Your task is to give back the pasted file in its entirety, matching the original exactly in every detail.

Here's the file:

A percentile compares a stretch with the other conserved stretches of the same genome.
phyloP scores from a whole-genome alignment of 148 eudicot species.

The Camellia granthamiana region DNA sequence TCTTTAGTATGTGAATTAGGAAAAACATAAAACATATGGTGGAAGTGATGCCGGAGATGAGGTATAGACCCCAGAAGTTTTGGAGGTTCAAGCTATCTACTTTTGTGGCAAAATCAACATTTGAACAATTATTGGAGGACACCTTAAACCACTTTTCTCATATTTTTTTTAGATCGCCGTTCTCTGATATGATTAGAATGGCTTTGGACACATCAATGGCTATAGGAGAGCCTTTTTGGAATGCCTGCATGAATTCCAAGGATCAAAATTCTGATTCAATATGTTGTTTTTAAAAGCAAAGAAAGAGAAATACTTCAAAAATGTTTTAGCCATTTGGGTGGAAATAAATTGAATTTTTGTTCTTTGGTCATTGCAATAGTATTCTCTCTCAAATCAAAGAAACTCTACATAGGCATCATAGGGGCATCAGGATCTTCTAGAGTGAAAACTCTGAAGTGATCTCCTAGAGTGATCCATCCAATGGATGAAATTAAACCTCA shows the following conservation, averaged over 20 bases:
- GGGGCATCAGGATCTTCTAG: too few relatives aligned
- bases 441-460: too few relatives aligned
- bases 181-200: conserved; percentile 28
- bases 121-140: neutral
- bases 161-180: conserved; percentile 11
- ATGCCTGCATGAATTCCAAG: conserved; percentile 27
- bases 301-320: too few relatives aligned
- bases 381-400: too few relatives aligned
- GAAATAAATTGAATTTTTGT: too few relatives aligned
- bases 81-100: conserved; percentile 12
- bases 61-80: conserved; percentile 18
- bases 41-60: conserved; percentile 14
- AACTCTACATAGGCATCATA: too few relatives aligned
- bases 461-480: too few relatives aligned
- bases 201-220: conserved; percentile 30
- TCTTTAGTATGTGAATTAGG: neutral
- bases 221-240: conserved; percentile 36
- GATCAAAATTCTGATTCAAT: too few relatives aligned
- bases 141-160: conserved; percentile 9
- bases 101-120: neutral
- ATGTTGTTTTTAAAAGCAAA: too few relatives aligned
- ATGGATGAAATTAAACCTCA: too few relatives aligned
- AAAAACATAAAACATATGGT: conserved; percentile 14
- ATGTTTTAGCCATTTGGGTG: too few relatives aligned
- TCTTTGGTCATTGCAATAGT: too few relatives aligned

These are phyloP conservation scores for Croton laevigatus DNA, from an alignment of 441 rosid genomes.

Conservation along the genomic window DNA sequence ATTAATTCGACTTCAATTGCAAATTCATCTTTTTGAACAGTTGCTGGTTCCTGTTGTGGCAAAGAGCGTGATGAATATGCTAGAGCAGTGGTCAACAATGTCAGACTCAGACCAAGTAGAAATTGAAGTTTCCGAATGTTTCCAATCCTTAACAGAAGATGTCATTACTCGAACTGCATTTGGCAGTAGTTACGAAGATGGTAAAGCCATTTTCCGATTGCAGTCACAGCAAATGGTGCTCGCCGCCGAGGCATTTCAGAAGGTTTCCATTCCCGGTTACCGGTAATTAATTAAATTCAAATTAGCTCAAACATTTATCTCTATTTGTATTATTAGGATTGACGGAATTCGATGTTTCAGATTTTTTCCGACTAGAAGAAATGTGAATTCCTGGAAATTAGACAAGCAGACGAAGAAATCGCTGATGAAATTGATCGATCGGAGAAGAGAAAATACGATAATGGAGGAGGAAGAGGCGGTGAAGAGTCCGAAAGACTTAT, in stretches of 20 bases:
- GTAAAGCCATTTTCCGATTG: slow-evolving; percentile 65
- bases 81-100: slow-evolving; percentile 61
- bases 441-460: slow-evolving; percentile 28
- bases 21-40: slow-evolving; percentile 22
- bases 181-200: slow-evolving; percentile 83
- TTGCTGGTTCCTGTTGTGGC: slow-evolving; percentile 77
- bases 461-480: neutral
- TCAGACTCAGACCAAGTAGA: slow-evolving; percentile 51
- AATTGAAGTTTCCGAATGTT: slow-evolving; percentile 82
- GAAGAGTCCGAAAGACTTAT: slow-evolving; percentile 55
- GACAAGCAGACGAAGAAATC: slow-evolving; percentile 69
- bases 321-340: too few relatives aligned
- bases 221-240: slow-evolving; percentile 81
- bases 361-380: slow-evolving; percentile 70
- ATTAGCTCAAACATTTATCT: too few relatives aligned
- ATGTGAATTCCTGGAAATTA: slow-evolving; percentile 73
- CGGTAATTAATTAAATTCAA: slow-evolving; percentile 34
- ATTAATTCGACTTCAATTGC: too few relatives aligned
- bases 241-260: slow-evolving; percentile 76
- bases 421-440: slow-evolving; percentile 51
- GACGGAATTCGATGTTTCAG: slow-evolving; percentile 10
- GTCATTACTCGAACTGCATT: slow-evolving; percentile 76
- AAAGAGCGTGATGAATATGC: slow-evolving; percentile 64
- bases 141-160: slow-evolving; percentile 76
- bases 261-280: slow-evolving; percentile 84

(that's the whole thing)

A percentile compares a stretch with the other conserved stretches of the same genome.
phyloP scores from a whole-genome alignment of 148 eudicot species.

The Camellia granthamiana region DNA sequence TCTTTAGTATGTGAATTAGGAAAAACATAAAACATATGGTGGAAGTGATGCCGGAGATGAGGTATAGACCCCAGAAGTTTTGGAGGTTCAAGCTATCTACTTTTGTGGCAAAATCAACATTTGAACAATTATTGGAGGACACCTTAAACCACTTTTCTCATATTTTTTTTAGATCGCCGTTCTCTGATATGATTAGAATGGCTTTGGACACATCAATGGCTATAGGAGAGCCTTTTTGGAATGCCTGCATGAATTCCAAGGATCAAAATTCTGATTCAATATGTTGTTTTTAAAAGCAAAGAAAGAGAAATACTTCAAAAATGTTTTAGCCATTTGGGTGGAAATAAATTGAATTTTTGTTCTTTGGTCATTGCAATAGTATTCTCTCTCAAATCAAAGAAACTCTACATAGGCATCATAGGGGCATCAGGATCTTCTAGAGTGAAAACTCTGAAGTGATCTCCTAGAGTGATCCATCCAATGGATGAAATTAAACCTCA shows the following conservation, averaged over 20 bases:
- GGGGCATCAGGATCTTCTAG: too few relatives aligned
- bases 441-460: too few relatives aligned
- bases 181-200: conserved; percentile 28
- bases 121-140: neutral
- bases 161-180: conserved; percentile 11
- ATGCCTGCATGAATTCCAAG: conserved; percentile 27
- bases 301-320: too few relatives aligned
- bases 381-400: too few relatives aligned
- GAAATAAATTGAATTTTTGT: too few relatives aligned
- bases 81-100: conserved; percentile 12
- bases 61-80: conserved; percentile 18
- bases 41-60: conserved; percentile 14
- AACTCTACATAGGCATCATA: too few relatives aligned
- bases 461-480: too few relatives aligned
- bases 201-220: conserved; percentile 30
- TCTTTAGTATGTGAATTAGG: neutral
- bases 221-240: conserved; percentile 36
- GATCAAAATTCTGATTCAAT: too few relatives aligned
- bases 141-160: conserved; percentile 9
- bases 101-120: neutral
- ATGTTGTTTTTAAAAGCAAA: too few relatives aligned
- ATGGATGAAATTAAACCTCA: too few relatives aligned
- AAAAACATAAAACATATGGT: conserved; percentile 14
- ATGTTTTAGCCATTTGGGTG: too few relatives aligned
- TCTTTGGTCATTGCAATAGT: too few relatives aligned

These are phyloP conservation scores for Croton laevigatus DNA, from an alignment of 441 rosid genomes.

Conservation along the genomic window DNA sequence ATTAATTCGACTTCAATTGCAAATTCATCTTTTTGAACAGTTGCTGGTTCCTGTTGTGGCAAAGAGCGTGATGAATATGCTAGAGCAGTGGTCAACAATGTCAGACTCAGACCAAGTAGAAATTGAAGTTTCCGAATGTTTCCAATCCTTAACAGAAGATGTCATTACTCGAACTGCATTTGGCAGTAGTTACGAAGATGGTAAAGCCATTTTCCGATTGCAGTCACAGCAAATGGTGCTCGCCGCCGAGGCATTTCAGAAGGTTTCCATTCCCGGTTACCGGTAATTAATTAAATTCAAATTAGCTCAAACATTTATCTCTATTTGTATTATTAGGATTGACGGAATTCGATGTTTCAGATTTTTTCCGACTAGAAGAAATGTGAATTCCTGGAAATTAGACAAGCAGACGAAGAAATCGCTGATGAAATTGATCGATCGGAGAAGAGAAAATACGATAATGGAGGAGGAAGAGGCGGTGAAGAGTCCGAAAGACTTAT, in stretches of 20 bases:
- GTAAAGCCATTTTCCGATTG: slow-evolving; percentile 65
- bases 81-100: slow-evolving; percentile 61
- bases 441-460: slow-evolving; percentile 28
- bases 21-40: slow-evolving; percentile 22
- bases 181-200: slow-evolving; percentile 83
- TTGCTGGTTCCTGTTGTGGC: slow-evolving; percentile 77
- bases 461-480: neutral
- TCAGACTCAGACCAAGTAGA: slow-evolving; percentile 51
- AATTGAAGTTTCCGAATGTT: slow-evolving; percentile 82
- GAAGAGTCCGAAAGACTTAT: slow-evolving; percentile 55
- GACAAGCAGACGAAGAAATC: slow-evolving; percentile 69
- bases 321-340: too few relatives aligned
- bases 221-240: slow-evolving; percentile 81
- bases 361-380: slow-evolving; percentile 70
- ATTAGCTCAAACATTTATCT: too few relatives aligned
- ATGTGAATTCCTGGAAATTA: slow-evolving; percentile 73
- CGGTAATTAATTAAATTCAA: slow-evolving; percentile 34
- ATTAATTCGACTTCAATTGC: too few relatives aligned
- bases 241-260: slow-evolving; percentile 76
- bases 421-440: slow-evolving; percentile 51
- GACGGAATTCGATGTTTCAG: slow-evolving; percentile 10
- GTCATTACTCGAACTGCATT: slow-evolving; percentile 76
- AAAGAGCGTGATGAATATGC: slow-evolving; percentile 64
- bases 141-160: slow-evolving; percentile 76
- bases 261-280: slow-evolving; percentile 84